Summary of “Mtsyri”

The poem “Mtsyri” Lermontov wrote in 1839. Already in 1840 it was published in the collection “Poems of M. Lermontov.” The idea of ​​the work “Mtsyri” appears in the poet at the age of 17, when he is going to write a note of a young monk. During his first exile to the Caucasus in 1837. Lermontov hears a story that forms the basis of the poem. In Mtskheta he meets a lonely monk who told him about his life. He is a mountaineer, who in his childhood was captured by General Yermolov and left in the monastery. Subsequently, the monk tried to escape many times, and one of the attempts led him to a long illness. This romantic story, apparently, formed the basis of the poem.

To make a more complete impression of the work of Lermontov Mikhail Yurievich, we suggest that you read the summary of “Mtsyri” by chapters.

Main characters

Mtsyri is a young mountaineer, raised in a monastery and preparing to take tonsure. He preserved

the memory of his native Caucasus and is going to flee to his homeland, when this attempt fails, he dies of longing. Before his death confesses, and in this confession rebellious notes, bitterness and regret of the failed escape escape. According to Lermontov himself, “mtsyri” in Georgian means “novice”, or, in the second sense, “stranger”, “stranger”. Thus, the hero is deprived of his own name.

Other characters

The General – brings the sick child to the monastery and leaves it there.

An old monk – he cured and brought up Mtsyri, later he listens to his last confession.

A Georgian girl – with her meets Mtsyri during her wanderings, she becomes his short love.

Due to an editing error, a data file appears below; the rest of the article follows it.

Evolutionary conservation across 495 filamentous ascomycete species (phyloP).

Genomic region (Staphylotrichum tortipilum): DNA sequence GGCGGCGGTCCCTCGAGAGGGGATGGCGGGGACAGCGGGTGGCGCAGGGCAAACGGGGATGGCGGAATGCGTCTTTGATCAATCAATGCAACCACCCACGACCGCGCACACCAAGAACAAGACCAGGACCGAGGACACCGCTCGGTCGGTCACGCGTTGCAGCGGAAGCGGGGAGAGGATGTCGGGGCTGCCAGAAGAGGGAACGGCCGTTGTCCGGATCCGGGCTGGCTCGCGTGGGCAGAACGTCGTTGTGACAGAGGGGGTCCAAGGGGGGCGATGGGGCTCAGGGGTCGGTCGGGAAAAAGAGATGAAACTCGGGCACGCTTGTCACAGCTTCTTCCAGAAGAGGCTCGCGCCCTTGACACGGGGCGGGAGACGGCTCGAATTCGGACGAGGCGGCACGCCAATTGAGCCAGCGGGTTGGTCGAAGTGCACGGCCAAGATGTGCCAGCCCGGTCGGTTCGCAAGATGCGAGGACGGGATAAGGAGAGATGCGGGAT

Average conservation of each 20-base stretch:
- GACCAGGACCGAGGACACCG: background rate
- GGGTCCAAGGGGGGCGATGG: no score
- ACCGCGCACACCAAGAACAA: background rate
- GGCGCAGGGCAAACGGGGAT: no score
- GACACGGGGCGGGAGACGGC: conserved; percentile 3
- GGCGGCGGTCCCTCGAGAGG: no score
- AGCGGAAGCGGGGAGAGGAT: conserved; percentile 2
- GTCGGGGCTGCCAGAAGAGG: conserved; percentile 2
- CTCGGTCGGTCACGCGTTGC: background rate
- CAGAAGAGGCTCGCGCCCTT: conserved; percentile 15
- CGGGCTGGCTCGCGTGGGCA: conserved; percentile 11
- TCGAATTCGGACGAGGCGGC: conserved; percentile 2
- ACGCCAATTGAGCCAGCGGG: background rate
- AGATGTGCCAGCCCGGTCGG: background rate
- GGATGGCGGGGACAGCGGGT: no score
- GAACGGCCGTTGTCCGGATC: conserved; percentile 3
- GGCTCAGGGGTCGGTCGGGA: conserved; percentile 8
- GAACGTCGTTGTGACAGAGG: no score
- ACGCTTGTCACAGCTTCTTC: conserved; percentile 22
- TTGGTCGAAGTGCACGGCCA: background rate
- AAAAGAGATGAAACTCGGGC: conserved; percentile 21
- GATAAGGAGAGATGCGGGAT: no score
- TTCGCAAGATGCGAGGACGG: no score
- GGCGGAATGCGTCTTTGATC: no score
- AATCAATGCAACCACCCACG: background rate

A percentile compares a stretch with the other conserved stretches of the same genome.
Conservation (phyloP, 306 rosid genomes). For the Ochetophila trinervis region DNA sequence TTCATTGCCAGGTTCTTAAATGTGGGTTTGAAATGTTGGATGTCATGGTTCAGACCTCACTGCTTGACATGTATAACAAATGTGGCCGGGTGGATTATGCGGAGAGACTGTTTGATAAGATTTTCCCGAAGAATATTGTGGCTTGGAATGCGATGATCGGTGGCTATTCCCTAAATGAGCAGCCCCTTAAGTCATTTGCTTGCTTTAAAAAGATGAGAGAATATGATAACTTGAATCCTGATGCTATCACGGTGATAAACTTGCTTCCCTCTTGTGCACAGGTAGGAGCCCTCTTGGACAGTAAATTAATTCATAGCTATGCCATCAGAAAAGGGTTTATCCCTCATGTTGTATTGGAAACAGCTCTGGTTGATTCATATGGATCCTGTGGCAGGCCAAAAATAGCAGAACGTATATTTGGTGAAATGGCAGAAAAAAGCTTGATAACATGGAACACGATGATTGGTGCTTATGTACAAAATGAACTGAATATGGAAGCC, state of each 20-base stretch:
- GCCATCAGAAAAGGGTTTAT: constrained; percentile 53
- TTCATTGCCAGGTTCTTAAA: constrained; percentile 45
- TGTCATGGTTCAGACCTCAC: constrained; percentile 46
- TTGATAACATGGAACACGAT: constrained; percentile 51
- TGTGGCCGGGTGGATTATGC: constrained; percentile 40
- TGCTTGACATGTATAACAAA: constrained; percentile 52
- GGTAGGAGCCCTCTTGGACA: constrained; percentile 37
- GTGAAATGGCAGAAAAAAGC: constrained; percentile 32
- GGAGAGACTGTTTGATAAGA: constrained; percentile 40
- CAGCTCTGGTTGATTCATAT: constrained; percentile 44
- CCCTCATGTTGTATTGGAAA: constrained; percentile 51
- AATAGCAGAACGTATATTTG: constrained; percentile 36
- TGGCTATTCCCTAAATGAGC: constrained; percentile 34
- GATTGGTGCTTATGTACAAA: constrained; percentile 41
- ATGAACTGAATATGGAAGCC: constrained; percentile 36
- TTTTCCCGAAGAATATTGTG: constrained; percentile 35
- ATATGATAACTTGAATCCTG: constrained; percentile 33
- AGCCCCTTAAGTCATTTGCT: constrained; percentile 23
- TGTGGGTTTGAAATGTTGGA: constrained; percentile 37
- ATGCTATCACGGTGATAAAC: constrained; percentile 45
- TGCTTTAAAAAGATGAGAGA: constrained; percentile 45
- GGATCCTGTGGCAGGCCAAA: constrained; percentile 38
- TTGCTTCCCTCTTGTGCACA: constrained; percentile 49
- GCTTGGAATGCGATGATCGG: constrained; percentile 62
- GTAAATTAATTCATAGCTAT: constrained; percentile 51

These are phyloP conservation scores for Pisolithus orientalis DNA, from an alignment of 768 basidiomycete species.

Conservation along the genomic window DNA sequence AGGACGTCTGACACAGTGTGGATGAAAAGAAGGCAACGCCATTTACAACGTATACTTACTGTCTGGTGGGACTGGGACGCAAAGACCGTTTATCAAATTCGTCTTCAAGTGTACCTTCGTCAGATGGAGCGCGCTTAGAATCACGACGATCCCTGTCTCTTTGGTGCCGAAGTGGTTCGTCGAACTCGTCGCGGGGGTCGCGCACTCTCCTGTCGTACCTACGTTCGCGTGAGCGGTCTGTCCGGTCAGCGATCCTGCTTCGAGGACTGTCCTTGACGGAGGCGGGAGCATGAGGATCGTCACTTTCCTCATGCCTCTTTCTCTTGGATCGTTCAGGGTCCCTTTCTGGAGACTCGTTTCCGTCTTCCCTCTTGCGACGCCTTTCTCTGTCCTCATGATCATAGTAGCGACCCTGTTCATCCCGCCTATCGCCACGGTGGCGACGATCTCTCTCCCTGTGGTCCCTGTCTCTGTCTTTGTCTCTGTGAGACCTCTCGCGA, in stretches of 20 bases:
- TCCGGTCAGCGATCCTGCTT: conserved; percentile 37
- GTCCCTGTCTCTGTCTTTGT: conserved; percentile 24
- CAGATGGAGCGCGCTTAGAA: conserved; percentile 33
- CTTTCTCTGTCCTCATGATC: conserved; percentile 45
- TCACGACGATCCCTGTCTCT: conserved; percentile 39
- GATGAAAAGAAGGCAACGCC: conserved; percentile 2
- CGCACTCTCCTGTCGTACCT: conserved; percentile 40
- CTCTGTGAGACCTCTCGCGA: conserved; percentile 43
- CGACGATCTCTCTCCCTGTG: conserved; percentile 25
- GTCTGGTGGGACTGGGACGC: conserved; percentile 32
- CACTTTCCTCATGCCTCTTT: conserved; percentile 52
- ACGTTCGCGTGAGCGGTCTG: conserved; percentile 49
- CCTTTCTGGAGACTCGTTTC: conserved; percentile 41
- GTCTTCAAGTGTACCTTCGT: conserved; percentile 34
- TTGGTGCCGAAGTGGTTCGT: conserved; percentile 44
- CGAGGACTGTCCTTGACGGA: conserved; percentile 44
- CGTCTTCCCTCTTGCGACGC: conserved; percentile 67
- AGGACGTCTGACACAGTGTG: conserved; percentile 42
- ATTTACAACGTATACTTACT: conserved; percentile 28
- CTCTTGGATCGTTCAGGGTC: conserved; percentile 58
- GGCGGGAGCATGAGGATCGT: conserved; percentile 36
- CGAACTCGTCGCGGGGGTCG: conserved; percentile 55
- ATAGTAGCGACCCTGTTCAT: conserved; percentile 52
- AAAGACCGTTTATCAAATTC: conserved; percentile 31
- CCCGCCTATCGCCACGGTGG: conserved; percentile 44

The poem is preceded by an epigraph – “Tasting, tasting a little honey, and I’m dying” chosen by Lermontov from the Bible. These lines symbolize the violated Mtsyri ban and the desire to get more out of life.

Chapter 1

At the confluence of two rivers, Aragva and the Kura, for a long time there was a monastery.

Now it is destroyed. There was one old guardian who was sweeping the dust off the plates. They preserve the memory of how the Georgian king gave his power to Russia, and now Georgia lives “beyond the bounds of friendly bayonets.”

Chapter 2

Once a Russian general passes by the monastery. He has a six-year-old mountain child with him, he is sick, and he has to be left behind. The child grows unsociable, longing. However, one of the holy fathers cares for him, educates and prepares for tonsure. Shortly before the vows are brought, Mtsyri disappears, he is found in three days and brought to the monastery. The young man dies, and the monk comes to him in order to profess.

Chapters 3-5

“I lived a little, and lived in captivity” – so begins Mtsyri his confession. Then he reproaches the monk: why did he save him and brought him up if he had to grow up far from his loved ones, knowing neither his father nor his mother, and languishing in constant anguish? He is young, craves love and life. The monk was also young, but he had a life – and Mtsyri is deprived of it.

Chapters 6-7

The young man talks about what he saw on the outside: fields, expanses and in the distance – the Caucasus. The view of the Caucasus reminds him of his home, his father, his sisters singing over his cradle, the river, in which he played as a child on golden sand, about all peaceful life. First he recalled his native village, sitting on the threshold of the old, then – long daggers and other weapons. Here, before the inner gaze of the hero appears his own father. He is dressed in chain mail and squeezes his gun. This vision awakens in the hero yearning for what he is deprived of.

Chapter 8

Long ago, Mtsyri conceived this escape, giving himself the promise at least once to look at the free world. And this desire was fulfilled: for three days of escape, he said, he saw more than for his life in the monastery. His first impression is a thunderstorm in which he feels a kindred, rebellious soul. He “like a brother, / Hug with a storm would be happy.” He watches the game of the elements, tries to catch the lightning with his hand. At this point, Mtsyri interrupts his confession and sadly asks the monk: could a monastery give him something like that?

Chapters 9-13